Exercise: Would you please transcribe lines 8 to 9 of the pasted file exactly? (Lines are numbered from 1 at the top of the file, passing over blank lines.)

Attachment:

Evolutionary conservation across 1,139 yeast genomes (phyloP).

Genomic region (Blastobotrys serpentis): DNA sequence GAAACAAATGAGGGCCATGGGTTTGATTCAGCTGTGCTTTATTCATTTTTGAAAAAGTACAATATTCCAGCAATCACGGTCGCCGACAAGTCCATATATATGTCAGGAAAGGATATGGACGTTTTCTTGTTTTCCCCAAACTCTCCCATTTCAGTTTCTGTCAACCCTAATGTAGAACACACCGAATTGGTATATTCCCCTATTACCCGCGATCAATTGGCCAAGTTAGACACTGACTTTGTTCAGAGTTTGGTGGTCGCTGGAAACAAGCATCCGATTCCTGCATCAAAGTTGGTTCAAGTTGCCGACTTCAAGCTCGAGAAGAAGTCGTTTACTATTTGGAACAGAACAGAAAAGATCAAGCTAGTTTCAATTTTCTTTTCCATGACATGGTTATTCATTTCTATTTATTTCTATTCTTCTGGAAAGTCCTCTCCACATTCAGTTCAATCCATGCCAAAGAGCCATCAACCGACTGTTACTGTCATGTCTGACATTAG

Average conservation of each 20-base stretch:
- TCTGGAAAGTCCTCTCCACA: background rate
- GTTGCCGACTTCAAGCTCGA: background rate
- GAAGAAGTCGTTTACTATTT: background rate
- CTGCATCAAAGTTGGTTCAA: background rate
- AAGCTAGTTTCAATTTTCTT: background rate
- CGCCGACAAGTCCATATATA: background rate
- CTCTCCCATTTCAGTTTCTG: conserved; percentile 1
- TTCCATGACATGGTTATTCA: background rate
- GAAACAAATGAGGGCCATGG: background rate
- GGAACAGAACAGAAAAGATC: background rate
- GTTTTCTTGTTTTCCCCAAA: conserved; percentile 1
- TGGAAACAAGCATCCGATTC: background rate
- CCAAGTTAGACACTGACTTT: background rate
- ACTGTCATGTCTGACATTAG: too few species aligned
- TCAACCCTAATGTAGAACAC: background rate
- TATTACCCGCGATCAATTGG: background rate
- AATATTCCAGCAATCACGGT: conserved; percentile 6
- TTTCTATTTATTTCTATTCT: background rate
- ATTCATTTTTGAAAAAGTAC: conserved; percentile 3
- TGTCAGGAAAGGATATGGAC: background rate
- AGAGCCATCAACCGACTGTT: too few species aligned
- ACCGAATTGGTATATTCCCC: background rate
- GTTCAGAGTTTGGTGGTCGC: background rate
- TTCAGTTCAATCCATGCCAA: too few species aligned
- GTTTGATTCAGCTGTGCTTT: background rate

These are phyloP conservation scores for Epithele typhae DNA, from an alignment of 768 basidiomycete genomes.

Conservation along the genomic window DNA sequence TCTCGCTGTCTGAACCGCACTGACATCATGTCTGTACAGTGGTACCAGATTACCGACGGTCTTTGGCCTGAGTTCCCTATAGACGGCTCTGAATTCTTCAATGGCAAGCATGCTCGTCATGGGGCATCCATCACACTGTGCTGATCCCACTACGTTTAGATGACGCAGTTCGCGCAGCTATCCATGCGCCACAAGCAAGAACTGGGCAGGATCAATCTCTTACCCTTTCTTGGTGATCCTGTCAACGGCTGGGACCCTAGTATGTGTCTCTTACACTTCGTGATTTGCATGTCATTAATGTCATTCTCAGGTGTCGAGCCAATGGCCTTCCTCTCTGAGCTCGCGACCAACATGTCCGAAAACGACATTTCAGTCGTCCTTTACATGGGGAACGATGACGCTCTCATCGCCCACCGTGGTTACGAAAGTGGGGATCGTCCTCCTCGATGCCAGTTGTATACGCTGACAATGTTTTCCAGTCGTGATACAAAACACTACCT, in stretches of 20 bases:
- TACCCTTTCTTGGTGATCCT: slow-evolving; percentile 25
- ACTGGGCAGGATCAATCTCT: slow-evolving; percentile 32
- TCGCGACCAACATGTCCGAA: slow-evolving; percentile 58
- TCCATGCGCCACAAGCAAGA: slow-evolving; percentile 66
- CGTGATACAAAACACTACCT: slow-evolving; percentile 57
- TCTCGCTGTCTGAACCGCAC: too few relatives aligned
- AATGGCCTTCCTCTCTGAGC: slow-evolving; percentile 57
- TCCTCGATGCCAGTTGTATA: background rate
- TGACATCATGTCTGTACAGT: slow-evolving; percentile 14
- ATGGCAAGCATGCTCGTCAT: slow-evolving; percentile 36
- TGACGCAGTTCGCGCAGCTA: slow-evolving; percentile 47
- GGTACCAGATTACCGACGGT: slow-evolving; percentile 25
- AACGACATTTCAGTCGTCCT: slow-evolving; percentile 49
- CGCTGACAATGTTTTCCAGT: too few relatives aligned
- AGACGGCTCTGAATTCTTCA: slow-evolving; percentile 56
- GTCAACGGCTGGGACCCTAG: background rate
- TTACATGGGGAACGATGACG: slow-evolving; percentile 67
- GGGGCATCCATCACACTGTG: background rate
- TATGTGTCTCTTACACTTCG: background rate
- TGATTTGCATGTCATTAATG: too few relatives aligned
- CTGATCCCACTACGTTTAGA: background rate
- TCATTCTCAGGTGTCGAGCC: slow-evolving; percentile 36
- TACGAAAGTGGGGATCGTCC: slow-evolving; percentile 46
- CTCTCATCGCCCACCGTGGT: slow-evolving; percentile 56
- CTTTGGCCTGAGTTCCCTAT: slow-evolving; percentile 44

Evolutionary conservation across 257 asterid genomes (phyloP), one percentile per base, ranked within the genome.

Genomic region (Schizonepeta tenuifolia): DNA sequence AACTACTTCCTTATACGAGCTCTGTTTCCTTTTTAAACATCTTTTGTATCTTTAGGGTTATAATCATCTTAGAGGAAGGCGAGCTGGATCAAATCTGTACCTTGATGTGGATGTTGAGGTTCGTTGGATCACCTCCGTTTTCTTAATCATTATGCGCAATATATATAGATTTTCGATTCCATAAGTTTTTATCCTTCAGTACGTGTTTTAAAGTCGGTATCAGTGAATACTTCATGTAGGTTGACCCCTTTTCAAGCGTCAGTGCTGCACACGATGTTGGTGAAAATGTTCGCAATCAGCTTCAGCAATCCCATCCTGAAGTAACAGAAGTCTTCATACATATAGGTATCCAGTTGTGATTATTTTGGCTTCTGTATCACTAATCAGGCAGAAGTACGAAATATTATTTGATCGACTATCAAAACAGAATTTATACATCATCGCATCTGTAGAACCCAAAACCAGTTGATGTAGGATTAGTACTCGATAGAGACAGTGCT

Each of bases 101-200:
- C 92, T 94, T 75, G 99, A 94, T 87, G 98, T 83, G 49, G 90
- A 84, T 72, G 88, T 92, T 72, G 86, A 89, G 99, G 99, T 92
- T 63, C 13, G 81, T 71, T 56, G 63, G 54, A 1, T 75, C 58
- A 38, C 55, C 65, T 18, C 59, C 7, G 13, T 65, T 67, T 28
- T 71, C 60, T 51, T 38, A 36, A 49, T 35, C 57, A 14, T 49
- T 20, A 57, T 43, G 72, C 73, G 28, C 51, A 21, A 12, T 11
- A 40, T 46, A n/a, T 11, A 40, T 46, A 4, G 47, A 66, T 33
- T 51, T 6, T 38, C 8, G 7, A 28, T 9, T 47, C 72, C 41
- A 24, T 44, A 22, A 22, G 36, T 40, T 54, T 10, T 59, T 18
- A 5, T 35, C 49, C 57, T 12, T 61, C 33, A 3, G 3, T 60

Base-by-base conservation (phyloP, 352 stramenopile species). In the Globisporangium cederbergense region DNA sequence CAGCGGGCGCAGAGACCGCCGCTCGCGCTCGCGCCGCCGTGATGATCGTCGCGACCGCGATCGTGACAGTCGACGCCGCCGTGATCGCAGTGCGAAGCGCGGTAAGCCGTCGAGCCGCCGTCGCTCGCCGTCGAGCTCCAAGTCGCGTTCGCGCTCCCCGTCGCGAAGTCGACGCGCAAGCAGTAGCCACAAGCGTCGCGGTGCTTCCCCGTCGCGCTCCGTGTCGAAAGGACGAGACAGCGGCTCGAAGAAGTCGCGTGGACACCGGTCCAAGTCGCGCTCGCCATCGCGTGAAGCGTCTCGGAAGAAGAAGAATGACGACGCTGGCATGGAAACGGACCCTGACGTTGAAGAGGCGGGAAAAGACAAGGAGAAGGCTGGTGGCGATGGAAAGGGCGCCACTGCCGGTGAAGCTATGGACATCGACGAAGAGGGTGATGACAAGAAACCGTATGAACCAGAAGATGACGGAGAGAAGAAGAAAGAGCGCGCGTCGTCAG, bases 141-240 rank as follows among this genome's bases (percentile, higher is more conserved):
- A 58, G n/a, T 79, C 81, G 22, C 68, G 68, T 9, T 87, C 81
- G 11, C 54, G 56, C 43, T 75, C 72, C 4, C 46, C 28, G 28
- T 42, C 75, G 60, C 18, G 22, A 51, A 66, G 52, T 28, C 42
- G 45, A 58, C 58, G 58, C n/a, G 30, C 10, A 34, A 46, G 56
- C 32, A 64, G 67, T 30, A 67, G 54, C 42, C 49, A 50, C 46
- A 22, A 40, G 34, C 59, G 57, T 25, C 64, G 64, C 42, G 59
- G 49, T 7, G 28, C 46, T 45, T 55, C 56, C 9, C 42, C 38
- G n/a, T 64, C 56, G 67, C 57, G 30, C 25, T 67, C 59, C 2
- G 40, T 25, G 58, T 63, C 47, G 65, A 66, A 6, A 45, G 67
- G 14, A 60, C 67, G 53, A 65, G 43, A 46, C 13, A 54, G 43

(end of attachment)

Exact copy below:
- AAGCTAGTTTCAATTTTCTT: background rate
- CGCCGACAAGTCCATATATA: background rate